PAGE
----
On May 22, 1998, the New York Mets made one of the biggest trades in franchise history. They landed an All-Star and future Hall of Famer Mike Piazza in a trade with the Florida Marlins.
Following their 88 win season in 1997, the New York Mets came into their 1998 campaign as contenders for the postseason. Looking to add a thumper in their lineup to aid their hunt for October, they searched one out on the trade block. With opportunity looming, General Manager Steven Phillips went on to make a big splash. On May 22, 1998, he brought in future Hall of Fame catcher Mike Piazza.
Prior to the 1998 season, Piazza had been a household name as a member of the Los Angeles Dodgers, who had drafted him in the 62nd round of the 1988 MLB armature draft. Since his call up in 1992, he won the 1993 NL Rookie of the Year and six All-Star appearances.
Going into the 1998 season, Piazza was entering the final year of his contract and had been very open to an extension. However, he and the Dodgers had very different ideas regarding his worth. Piazza and Los Angeles came to a stalemate and did not plan on negotiating an extension during the year. As a result, the All-Star catcher entered the year expecting to enter free agency following the season.
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On May 15, with the Dodgers sitting at a record of 19-22, third in the division, and unlikely to make a postseason run that year, the Dodgers decided if they couldn’t re-sign Piazza, they were better off dealing him away in return for prospects and agreed to a trade with the Florida Marlins.
Despite winning the World Series the previous year, at the time of the trade, the Marlins had a worst record than the Dodgers, sitting at 14-28. Set on unloading many of the members of their championship team in order to clear salary, Piazza was acquired from Los Angeles along with Todd Zeile in exchange for Manuel Barrios, Bobby Bonilla, Jim Eisenreich, Charles Johnson, and Gary Sheffield.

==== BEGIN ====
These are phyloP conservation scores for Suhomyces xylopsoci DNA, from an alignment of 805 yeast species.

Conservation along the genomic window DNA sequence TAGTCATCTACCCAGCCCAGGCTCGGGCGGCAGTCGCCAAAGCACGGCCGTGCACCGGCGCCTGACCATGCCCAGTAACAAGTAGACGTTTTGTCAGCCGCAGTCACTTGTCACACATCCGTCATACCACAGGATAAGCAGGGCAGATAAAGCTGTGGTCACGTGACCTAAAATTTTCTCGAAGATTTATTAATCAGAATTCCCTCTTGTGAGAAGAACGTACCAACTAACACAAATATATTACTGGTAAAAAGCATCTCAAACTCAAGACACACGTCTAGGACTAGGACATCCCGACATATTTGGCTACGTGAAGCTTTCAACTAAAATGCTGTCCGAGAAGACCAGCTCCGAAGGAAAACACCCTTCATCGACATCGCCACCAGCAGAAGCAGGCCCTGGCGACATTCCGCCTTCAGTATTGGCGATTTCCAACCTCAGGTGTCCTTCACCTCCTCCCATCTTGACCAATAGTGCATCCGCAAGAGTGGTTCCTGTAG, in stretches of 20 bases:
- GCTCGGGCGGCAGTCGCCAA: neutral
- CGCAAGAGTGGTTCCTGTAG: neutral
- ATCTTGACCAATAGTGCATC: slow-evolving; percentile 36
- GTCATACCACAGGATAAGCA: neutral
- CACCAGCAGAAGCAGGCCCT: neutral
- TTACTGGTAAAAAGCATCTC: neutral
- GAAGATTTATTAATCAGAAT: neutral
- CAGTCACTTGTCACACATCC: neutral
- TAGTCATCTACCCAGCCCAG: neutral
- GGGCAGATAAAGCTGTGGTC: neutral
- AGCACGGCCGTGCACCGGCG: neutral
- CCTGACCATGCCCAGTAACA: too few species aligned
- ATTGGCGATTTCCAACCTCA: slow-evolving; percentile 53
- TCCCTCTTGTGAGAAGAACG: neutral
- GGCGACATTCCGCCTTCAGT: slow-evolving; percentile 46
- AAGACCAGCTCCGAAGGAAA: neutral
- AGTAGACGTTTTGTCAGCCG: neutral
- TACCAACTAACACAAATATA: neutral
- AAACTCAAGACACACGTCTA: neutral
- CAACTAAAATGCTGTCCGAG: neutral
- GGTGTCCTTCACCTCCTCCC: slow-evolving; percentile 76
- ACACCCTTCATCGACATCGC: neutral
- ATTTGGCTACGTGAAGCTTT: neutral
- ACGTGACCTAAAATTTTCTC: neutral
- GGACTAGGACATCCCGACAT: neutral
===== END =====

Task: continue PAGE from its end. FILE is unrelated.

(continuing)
It was a parade of former and future Mets.
The trade was an unprecedented move, as the deal was a swap of nearly $100 million in contracts, with Piazza and Zeile being acquired with the sole intent of dealing them again later in the season in exchange for prospects. The Marlins dealt Zeile to the Texas Rangers at the July 31st deadline. Piazza left Miami much sooner.
The All-Star catcher ended up only appearing in five games with Florida, as the Mets decided to strike while the iron was hot and 8 days after being dealt from Los Angeles, New York traded Geoff Goetz, Preston Wilson ,and Ed Yarnall to Florida in exchange for Mike Piazza.
Piazza made his debut for the club the very next day on May 23rd, sporting the jersey #31, which closer John Franco gave up for him. Facing off against the Milwaukee Brewers, a crowd of 32,908 packed into Shea Stadium to watch the future Hall of Famer make his debut. In his first game in Queens, Piazza batted third and went 1-4 with an RBI, along with catching a complete game shut out thrown by Al Leiter, improving the Mets record to 25-20.
Overall, Piazza played in 109 games for the Mets in 1998 following his trade. He slugged 23 home runs, drove in 76 RBI, and batted .348 with a .417 OBP. The Mets finished the season with 88 wins, missing the playoffs by just a single game.
Following his first season in Queens, Piazza entered free agency for the first time in his career. However, after his stellar debut season, the Mets were quick to re-sign him to a seven-year, $91 million deal, keeping Mike in New York through the 2005 season.
Piazza went on to have plenty of memorable moments in orange and blue. He was selected to the All-Star game six times as a Met, won four Silver Slugger Awards, and he was instrumental in leading New York back to the postseason in 1999 and to the World Series in 2000.
Arguably his biggest moment was the Mets September 21, 2001, game against the Atlanta Braves, the first ball game in New York after the 9/11 Terrorist Attacks. Piazza hit an eighth inning two-run home run to give the Mets the lead. The game’s result was nice, but the Mets and Mike Piazza provided a temporary getaway for New Yorkers and a small dose of medicine that helped a city begin to heal.
By the end of his career following the 2007 season, Piazza had cemented his legacy as one of the all-time great catchers. In 2013, Piazza was inducted into the New York Mets Hall of Fame. Three years later, in 2016, he was elected to the MLB Hall of Fame, the second player to wear the Mets cap on his plaque and had his number 31 retired by New York.
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Mike Piazza was a great player throughout his career, but once he came to New York, he was THE GUY and arguably has his most successful, and most impactful years of his career here.